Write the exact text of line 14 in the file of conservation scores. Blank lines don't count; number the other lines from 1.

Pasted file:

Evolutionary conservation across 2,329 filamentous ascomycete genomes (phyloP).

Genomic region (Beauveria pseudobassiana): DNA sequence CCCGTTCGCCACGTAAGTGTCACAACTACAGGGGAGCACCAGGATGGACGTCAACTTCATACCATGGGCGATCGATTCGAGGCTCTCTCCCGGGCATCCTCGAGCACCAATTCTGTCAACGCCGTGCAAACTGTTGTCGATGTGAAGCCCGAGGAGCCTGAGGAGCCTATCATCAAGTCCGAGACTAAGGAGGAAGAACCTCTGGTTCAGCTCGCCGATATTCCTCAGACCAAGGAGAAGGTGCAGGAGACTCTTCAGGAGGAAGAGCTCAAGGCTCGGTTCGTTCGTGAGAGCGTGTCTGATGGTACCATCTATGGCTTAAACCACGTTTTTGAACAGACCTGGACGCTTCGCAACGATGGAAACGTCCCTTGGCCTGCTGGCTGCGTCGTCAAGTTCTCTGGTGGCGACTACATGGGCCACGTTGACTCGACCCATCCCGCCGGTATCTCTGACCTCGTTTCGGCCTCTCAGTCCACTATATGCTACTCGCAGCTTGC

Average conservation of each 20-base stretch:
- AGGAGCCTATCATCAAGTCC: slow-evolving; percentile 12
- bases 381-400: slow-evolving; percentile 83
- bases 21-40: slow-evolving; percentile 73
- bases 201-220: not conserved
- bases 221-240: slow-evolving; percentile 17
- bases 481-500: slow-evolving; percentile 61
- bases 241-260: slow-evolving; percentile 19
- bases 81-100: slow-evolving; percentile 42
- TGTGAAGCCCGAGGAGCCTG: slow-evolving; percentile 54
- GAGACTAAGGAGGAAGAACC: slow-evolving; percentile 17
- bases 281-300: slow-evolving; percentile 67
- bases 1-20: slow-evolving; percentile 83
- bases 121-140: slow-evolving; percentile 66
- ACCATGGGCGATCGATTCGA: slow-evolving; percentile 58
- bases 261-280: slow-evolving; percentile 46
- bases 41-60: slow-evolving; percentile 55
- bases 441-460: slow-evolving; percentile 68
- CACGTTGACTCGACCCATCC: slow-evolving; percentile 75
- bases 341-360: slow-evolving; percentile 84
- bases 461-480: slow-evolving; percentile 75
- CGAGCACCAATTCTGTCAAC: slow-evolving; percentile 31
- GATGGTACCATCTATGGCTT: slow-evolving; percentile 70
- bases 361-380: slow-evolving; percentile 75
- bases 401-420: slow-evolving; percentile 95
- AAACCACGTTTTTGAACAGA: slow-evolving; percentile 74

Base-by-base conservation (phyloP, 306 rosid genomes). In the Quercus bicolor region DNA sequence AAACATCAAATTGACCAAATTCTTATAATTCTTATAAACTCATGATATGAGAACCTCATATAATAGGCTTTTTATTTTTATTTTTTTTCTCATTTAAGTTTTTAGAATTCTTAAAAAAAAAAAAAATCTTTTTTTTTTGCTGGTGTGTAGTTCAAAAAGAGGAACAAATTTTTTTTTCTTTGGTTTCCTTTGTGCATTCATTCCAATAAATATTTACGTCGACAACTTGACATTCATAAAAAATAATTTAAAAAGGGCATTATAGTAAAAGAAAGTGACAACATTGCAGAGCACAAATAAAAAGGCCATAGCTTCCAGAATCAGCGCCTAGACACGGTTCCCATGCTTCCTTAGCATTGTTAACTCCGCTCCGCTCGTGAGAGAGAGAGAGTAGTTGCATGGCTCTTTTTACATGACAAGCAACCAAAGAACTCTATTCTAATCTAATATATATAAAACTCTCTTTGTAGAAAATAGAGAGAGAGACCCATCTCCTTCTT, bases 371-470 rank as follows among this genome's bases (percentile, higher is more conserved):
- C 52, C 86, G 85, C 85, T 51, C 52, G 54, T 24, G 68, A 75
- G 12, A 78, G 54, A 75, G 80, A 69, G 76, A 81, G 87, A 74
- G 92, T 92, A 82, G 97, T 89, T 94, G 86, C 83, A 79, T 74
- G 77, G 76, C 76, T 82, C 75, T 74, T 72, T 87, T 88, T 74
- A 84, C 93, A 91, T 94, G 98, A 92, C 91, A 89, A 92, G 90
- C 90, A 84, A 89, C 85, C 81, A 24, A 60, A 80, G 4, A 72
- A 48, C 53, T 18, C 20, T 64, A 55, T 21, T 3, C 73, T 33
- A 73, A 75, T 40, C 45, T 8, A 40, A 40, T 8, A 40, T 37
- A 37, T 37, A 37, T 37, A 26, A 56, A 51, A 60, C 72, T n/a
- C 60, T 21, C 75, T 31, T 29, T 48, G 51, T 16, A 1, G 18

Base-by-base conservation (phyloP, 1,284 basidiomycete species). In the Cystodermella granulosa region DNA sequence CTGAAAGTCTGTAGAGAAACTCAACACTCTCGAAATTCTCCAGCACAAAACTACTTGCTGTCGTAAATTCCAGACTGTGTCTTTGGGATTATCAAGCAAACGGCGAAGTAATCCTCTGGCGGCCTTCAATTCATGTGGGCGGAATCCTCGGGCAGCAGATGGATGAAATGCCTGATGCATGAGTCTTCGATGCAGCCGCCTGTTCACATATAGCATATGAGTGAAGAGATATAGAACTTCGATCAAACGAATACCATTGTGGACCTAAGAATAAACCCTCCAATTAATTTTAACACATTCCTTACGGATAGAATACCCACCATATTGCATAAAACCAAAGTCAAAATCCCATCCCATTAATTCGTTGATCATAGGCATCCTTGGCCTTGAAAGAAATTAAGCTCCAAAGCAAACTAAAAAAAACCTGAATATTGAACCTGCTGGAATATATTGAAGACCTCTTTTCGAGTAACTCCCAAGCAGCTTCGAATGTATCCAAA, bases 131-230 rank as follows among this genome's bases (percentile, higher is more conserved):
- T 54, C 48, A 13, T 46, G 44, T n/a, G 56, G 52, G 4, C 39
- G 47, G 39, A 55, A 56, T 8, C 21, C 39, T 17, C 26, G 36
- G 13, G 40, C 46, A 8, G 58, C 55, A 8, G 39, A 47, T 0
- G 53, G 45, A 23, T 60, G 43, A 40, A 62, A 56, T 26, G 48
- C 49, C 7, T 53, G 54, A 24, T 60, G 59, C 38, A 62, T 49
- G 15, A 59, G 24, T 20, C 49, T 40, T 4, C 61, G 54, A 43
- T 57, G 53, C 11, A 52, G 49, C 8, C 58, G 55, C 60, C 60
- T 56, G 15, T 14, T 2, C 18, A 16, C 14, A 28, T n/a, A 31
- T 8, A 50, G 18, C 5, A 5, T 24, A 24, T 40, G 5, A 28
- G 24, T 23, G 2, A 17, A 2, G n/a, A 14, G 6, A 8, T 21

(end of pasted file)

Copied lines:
- bases 281-300: slow-evolving; percentile 67